A multiple sclerosis expert, Dr Darin Okuda reviews long-term outcomes with ozanimod in DAYBREAK trial based on the number of relapses that was presented at EAN 2022.
Darin Okuda, MD: There were data that were presented at the European Academy of Neurology Congress Meeting in 2022, specifically a piece of work titled Long-term Efficacy and Safety Including COVID-19 Outcomes, Among Ozanimod- Treated Participants With Relapsing Multiple Sclerosis in the DAYBREAK Open-Label Extension Trials. This was a very important piece of work. What it ultimately did was look at participants involved in the early phase 3 trials SUNBEAM [NCT02294058] and RADIANCE [NCT02047734]. These were trials in which participants were randomized to 0.46 mg or 0.92 mg of ozanimod for greater than or equal to 12 months or 24 months. What this work aimed to do was to look at the experience of those in the DAYBREAK trial [NCT04963231]. This is an open-label extension in which all participants receive 0.92 mg of ozanimod, and what they really wanted to understand in terms of the objectives and the aims was the longer-term experiences for those individuals exposed to ozanimod.
Regarding the results, what they did identify within this study was that for all the participants, including those who relapsed both within SUNBEAM and RADIANCE—so within the randomized component of these family studies—there were clinical and radiologic benefits amongst those participants treated with ozanimod for up to 48 months within DAYBREAK. What this tells you is that the effect of this treatment was long-lasting. It carried forward beyond the randomized studies.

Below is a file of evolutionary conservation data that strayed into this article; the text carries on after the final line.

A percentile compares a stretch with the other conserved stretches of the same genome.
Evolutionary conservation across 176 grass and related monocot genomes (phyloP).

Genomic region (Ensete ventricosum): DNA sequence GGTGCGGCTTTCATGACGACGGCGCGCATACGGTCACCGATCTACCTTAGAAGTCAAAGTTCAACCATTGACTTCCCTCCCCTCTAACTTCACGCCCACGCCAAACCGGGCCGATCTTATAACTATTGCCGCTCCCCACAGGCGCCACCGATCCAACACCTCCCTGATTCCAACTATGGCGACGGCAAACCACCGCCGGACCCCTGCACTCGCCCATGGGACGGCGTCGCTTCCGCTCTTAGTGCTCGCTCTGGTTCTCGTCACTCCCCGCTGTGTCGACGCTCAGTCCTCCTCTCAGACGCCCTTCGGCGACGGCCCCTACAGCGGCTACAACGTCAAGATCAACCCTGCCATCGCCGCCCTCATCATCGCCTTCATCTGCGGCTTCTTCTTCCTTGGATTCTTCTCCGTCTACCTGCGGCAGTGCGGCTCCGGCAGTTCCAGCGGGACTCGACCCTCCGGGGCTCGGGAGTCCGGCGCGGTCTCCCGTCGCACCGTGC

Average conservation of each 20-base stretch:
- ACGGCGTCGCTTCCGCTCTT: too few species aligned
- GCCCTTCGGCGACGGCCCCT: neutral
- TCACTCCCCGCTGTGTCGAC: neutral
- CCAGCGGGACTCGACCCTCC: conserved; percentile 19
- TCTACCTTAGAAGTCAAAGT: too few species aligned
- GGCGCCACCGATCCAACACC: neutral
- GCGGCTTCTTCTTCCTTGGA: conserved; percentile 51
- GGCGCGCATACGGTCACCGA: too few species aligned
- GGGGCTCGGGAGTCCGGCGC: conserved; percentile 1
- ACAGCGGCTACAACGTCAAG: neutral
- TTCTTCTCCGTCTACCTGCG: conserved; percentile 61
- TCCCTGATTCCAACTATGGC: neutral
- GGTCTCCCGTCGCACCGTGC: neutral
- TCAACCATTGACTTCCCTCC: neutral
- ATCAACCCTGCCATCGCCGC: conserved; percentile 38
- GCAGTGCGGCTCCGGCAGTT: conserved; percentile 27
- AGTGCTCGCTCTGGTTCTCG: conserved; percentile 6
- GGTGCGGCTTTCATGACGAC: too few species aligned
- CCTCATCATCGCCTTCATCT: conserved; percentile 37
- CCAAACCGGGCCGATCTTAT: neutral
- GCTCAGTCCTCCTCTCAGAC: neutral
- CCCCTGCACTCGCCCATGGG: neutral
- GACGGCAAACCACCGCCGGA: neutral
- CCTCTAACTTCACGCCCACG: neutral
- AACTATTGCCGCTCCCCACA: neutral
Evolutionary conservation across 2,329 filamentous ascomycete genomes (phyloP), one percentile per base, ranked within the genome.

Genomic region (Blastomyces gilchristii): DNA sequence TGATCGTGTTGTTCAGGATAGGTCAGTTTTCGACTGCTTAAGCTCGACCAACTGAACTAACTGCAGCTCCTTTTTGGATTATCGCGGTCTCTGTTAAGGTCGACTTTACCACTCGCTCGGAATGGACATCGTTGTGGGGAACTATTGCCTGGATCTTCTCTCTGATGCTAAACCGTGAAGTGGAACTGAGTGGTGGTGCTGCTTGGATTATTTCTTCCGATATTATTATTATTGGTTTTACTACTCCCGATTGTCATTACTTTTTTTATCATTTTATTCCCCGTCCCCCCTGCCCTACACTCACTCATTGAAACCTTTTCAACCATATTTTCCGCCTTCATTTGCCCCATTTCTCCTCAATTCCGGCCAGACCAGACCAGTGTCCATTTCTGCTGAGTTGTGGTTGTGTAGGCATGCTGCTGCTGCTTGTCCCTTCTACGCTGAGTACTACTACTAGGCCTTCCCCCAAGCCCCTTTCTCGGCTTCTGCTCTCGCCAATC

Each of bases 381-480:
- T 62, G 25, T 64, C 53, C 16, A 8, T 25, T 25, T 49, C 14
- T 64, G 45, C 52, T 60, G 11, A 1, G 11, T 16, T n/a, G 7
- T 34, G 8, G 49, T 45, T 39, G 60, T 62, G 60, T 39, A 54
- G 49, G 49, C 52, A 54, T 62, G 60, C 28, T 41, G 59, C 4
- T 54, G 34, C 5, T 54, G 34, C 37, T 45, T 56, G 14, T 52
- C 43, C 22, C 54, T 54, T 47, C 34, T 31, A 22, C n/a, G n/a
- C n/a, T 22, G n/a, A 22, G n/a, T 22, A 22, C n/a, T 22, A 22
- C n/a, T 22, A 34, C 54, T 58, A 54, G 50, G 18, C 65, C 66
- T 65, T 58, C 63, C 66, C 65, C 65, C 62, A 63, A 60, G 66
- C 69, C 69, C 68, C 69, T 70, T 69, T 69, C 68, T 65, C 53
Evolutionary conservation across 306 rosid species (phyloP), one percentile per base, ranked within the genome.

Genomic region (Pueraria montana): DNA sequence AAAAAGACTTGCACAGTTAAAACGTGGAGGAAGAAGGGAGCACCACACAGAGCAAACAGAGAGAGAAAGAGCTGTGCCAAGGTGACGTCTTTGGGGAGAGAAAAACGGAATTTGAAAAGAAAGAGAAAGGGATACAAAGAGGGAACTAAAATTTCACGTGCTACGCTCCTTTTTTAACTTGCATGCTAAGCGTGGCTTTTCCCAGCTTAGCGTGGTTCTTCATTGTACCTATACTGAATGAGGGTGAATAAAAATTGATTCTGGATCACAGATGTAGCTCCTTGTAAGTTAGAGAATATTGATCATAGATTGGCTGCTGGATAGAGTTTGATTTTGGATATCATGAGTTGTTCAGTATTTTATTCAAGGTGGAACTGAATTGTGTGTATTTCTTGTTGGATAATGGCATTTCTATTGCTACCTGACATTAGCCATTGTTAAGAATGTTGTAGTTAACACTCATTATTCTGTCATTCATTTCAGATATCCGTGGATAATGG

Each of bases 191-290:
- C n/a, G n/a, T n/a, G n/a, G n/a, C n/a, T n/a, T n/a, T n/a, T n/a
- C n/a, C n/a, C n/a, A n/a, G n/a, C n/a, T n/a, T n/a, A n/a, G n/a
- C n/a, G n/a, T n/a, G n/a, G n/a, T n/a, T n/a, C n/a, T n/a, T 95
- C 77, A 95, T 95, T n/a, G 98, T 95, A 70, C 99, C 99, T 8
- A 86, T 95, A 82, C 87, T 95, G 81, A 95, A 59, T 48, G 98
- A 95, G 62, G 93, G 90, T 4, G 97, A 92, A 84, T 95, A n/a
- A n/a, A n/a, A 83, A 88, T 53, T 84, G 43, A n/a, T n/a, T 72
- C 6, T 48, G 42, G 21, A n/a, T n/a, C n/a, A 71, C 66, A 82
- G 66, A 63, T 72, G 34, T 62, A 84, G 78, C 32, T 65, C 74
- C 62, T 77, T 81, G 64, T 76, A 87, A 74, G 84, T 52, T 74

They also identified that all participants who had relapsed within the original trials collectively had lower annualized relapse rates within the open-label extension period. As expected, participants who were initially randomized to interferon therapy were switched from interferon to ozanimod in DAYBREAK because all participants received a 0.92 mg dose, which is the current FDA dose of ozanimod. Irrespective of whether they had relapsed in SUNBEAM or RADIANCE, they did have decreases, in contrast, enhancing lesions, newer enlarging T2 lesions throughout DAYBREAK month 48. That was very exciting to see.
I also believe it’s important to highlight that the annualized relapse rates during the open-label extension were higher amongst participants who had relapsed during the original trials compared with those who had not relapsed. This suggests that those individuals that have relapses are at greater risk of having subsequent relapses and sometimes the treatments that we use may not hold all these relapses at bay. That’s also a major takeaway from this work.
Transcript edited for clarity